I get a slight pang when I see a baby. Slight. At the preschool I’m surrounded by mothers in that particular stage of life of juggling strollers and toddlers, or wearing tiny babies on their chests while they walk their little ones into the building. Part of that ache says, Yes! You want another! Look how cute and sweet and sleepy it is! But the other part says, HELL TO THE NO! LOOK AWAY! LOOK AWAY! And that’s the part that I know will win out because I’m ready for everyone to just be done with having babies already so we can move on with our lives. I’m content with now being the “mom of older kids” compared to those still in the trenches of babydom, even if my kids are only a blink and a half older. I’m done. No more high chairs, swings, bouncers. We’re weeding out the board books and the baby toys as the donation trucks come around.
So I give the other parents knowing smiles because it wasn’t that long ago that I was herding two 3-year-olds down these same halls while carrying an 18-month-old because she refused her stroller.
But it also seems like forever ago.
I’m over at BlogHer today, where my post about how I may or may not be a little resentful of parents of one kid (at least at a time) is being syndicated. Would you come over and see me if you haven’t read it yet?
Just for grins, I’ll leave you with this photo. These kids have been asking about pumpkins ever since that one day we had the slightest cool breeze. Check out the thermometer in the upper right. 70 degrees, yo! Downright chilly.
Anniversaries as parents to little kids are hard. For our eleventh last week, I was content to do our usual romantic take out from That Place That’s Good, But Not Too Expensive, You Know, The One You Ordered From Last Year? But nay. This boy, he’s a romantic, even if he does preface the evening by saying, “I took you to the Driskill last year. This one’s on you.” Swoon!
Planning date nights stresses me out. We’ve never hired a babysitter for a few reasons. One, they cost money, and I wasn’t prepared to double the cost of our dinner by having someone sit on our couch and watch Project Runway* while the kids slept. Two, I just have this thing about people I don’t know being in my house? I’m weird like that. And three, finding someone I could trust to hang here would be a challenge, and if this is your first time here on this blog, hello, my name is Leigh Ann and I am lazy.
Back in the days we call BZ (Before Zoe), we had a good run of date nights. We would swap with my friend Vanessa, who has twin boys just days older than the girls. Since our kids all went to bed at 7, we would trade nights about once a month, and we’d pay in ice cream. Teenage babysitters should really think about accepting this type of deal if they want more business.
But now it feels intrusive to ask a friend to leave their family on a weekend evening to come sit at our house. We don’t even have cable. Plus, I would have to clean, and well, see above. LAZY. So I did what any mom whose husband was offering a night out would do: I Facebook messaged my friend Lori (LORI!) and begged her to take my children for a slumber party type gathering while Christian and I hit the town. I promised it would be “fun (with extra !!!)!” I promised we wouldn’t stay out late. I promised reciprocation. I sweated while she clearly tried to pretend she hadn’t seen my request, despite having JUST answered that her Saturday evening was wide open.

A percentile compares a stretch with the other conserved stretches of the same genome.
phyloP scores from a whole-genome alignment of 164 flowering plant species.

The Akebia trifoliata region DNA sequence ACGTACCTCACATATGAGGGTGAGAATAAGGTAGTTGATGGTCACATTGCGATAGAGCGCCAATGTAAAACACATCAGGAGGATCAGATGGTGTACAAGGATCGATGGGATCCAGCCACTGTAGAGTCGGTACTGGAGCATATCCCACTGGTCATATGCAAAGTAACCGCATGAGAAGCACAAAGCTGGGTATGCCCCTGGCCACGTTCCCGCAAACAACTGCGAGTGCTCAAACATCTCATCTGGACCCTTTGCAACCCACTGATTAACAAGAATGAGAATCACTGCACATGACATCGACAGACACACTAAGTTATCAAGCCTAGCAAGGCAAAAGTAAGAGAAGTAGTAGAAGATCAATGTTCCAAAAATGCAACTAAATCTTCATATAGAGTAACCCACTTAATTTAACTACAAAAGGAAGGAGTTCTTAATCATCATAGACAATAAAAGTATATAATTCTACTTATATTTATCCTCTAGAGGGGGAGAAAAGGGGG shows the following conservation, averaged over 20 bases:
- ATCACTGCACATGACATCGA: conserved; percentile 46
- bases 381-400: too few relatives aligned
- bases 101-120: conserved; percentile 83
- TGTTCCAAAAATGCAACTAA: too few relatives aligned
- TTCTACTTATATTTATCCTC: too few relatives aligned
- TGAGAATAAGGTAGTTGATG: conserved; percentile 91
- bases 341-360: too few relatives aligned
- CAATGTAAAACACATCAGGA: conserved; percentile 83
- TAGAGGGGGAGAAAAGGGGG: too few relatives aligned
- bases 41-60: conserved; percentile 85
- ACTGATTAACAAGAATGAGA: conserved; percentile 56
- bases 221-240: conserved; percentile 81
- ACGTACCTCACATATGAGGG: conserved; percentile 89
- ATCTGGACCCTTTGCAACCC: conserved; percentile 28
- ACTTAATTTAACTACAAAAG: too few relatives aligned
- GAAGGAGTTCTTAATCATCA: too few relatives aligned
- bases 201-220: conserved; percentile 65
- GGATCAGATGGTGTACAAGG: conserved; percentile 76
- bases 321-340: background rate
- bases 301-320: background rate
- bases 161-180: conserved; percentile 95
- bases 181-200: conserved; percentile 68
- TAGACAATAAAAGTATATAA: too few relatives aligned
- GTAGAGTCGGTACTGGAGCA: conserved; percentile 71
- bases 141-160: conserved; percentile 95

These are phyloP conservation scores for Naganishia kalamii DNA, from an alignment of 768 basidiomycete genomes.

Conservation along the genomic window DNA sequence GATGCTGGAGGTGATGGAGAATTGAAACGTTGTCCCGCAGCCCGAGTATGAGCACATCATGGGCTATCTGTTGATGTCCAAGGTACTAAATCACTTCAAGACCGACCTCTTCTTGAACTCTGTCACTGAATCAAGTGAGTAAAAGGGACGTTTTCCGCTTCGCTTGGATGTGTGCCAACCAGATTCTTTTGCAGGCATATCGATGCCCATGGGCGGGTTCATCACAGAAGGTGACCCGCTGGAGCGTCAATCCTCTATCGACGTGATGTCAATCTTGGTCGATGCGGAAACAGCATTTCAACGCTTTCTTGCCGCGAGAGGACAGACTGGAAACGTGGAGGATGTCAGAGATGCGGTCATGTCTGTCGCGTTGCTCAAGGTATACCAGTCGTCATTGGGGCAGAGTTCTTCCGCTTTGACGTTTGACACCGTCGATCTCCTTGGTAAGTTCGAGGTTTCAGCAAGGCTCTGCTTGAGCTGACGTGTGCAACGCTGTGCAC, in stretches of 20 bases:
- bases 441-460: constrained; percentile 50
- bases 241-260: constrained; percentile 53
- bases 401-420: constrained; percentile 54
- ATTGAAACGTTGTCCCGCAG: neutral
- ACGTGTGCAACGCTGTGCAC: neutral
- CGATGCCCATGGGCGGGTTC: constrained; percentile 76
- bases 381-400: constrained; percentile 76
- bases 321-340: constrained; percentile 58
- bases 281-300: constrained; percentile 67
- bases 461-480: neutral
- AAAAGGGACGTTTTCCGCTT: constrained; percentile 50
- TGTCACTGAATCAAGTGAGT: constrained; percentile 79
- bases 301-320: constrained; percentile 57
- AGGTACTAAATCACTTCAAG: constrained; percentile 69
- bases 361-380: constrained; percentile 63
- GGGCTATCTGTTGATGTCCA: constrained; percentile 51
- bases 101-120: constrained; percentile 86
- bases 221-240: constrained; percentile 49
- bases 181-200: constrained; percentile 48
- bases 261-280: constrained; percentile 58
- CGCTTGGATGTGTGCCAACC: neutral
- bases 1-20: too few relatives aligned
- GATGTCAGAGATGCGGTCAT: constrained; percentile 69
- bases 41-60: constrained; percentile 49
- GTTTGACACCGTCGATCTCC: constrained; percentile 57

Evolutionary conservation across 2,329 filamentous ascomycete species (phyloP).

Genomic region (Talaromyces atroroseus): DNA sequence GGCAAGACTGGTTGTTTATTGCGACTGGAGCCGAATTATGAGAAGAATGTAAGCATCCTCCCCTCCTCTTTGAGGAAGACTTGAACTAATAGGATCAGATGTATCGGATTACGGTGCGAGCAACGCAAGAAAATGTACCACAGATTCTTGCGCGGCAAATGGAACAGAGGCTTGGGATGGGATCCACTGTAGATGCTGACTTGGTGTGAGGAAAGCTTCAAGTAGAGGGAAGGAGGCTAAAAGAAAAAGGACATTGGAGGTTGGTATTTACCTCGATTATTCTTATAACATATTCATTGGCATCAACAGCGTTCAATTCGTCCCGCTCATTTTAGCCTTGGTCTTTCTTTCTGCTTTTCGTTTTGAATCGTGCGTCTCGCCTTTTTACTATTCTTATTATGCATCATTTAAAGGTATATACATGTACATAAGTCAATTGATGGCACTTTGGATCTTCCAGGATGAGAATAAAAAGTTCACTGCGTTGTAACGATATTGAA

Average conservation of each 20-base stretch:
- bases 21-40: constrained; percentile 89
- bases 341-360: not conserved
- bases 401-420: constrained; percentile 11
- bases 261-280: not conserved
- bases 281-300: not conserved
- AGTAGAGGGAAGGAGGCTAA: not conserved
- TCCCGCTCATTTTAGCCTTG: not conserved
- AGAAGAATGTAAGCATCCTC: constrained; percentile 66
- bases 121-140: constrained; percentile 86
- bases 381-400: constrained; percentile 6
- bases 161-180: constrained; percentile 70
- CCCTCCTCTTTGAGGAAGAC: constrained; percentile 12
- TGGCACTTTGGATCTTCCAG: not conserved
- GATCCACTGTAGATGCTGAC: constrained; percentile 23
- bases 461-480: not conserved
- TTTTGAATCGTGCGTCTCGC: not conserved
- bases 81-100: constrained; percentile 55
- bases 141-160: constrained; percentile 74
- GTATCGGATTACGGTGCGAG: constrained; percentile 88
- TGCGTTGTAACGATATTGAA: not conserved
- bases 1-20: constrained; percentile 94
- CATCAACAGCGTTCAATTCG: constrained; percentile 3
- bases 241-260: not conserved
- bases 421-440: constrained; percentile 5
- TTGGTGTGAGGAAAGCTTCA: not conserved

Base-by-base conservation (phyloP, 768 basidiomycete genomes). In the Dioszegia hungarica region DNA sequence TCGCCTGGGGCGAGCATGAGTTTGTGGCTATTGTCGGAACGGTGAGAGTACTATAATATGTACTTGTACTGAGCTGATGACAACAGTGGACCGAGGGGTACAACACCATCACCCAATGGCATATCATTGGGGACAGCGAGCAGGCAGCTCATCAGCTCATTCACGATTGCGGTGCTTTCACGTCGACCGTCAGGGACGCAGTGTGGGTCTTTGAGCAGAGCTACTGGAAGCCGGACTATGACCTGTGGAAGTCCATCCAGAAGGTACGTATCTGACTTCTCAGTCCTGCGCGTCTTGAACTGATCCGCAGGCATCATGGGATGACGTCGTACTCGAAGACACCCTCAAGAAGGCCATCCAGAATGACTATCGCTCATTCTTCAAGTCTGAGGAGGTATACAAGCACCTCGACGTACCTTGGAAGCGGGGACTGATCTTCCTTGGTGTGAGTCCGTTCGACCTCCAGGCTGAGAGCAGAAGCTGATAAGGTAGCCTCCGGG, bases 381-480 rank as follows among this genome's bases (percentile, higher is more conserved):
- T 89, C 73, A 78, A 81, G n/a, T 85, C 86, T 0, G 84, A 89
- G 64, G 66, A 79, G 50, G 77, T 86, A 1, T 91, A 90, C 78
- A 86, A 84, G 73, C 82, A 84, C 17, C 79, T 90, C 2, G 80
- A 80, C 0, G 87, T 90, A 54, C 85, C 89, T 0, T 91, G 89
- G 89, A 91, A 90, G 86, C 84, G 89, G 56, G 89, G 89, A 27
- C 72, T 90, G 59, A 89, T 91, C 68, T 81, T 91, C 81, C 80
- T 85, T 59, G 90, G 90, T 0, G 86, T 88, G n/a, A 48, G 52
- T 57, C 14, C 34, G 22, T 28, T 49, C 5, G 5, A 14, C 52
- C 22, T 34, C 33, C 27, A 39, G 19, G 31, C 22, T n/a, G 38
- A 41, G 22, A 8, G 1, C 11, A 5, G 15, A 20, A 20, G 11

And finally…”I’d love to!” It sounded forced, as forced as words can seem on a screen, but I didn’t care. I took it.
It was a perfect Austin evening, so naturally, everyone and their dog (literally, this is a very dog friendly town) was trying to sit on a patio somewhere. Saturday evening dining is hard enough in this city without the prerequisite of fresh air.
After a few “Oh, an hour? Fuck that – I mean, no thank yous,” we settled on Kona Grill in the Domain. There was no wait. We sat in a ridiculously large booth, big enough for 6, and took silly pictures of each other. No cat GIFs were had, unfortunately. The food was amazing, and then we celebrated with cake balls and milled around the Domain until the stores closed. At 9. Our night owl tendencies astound.
Anniversaries have changed. Or have we? It’s not that we can’t hang with the raucous night crowd, it’s just that we don’t really want to. We declined second beers because we are lightweights, and we still had kids to pick up and put to bed. And don’t you know, childless waiter, that hangovers and 6:30 a.m. don’t really mix, and my husband has to go help his boss load furniture into storage pods tomorrow morning, and OH MY GOD we are so old we are lamenting hangovers we don’t even have.
The food was amazing. The company was better. The cake balls were the best. H&M was underwhelming. We picked up the kids a little after 9 p.m. and had them home in bed in no time. Eleven years in the bag.
*I have no idea what they would watch. We don’t have cable. They’re stuck with Netflix documentaries, I’m afraid. Babysitters, line up!
September in Austin is absolute torture. We’ve left behind the sweltering months of June, July, and August, and my brain is telling me it should be cooler, but my skin is reminding me that it’s still a hundred million degrees out.
Then one day, when we least expect it, we wake up to find it cool and crisp. And we can open the windows for the first time in 4 months, except that time in June when I horribly burned that popcorn and had no choice because burnt popcorn is the WORST especially when the smell is embedded in all of your couch cushions.
And when the children feel the cool, crisp air, they sense the shift is seasons has finally come. Rachel will insist on wearing the long sleeved shirt that’s been sitting in the drawer for weeks – the new one, the one with the kittens on it, and Claire will declare that it’s Halloween and demand we go get pumpkins this instant.
The so called lazy days of summer have been gone for a few weeks now. School is in full swing, and we’re adjusting accordingly. Now also gone are the days where we don’t dare go outside for fear of melting or getting third degree burns from the fake leather car interior. Gone is the swimming, the all too frequent ice cream trips, and soon the mosquitoes, GOD, THE MOSQUITOES.
I know the heat will return before the cool is here to stay. But I also know that we’ve had our last glimpse of summer.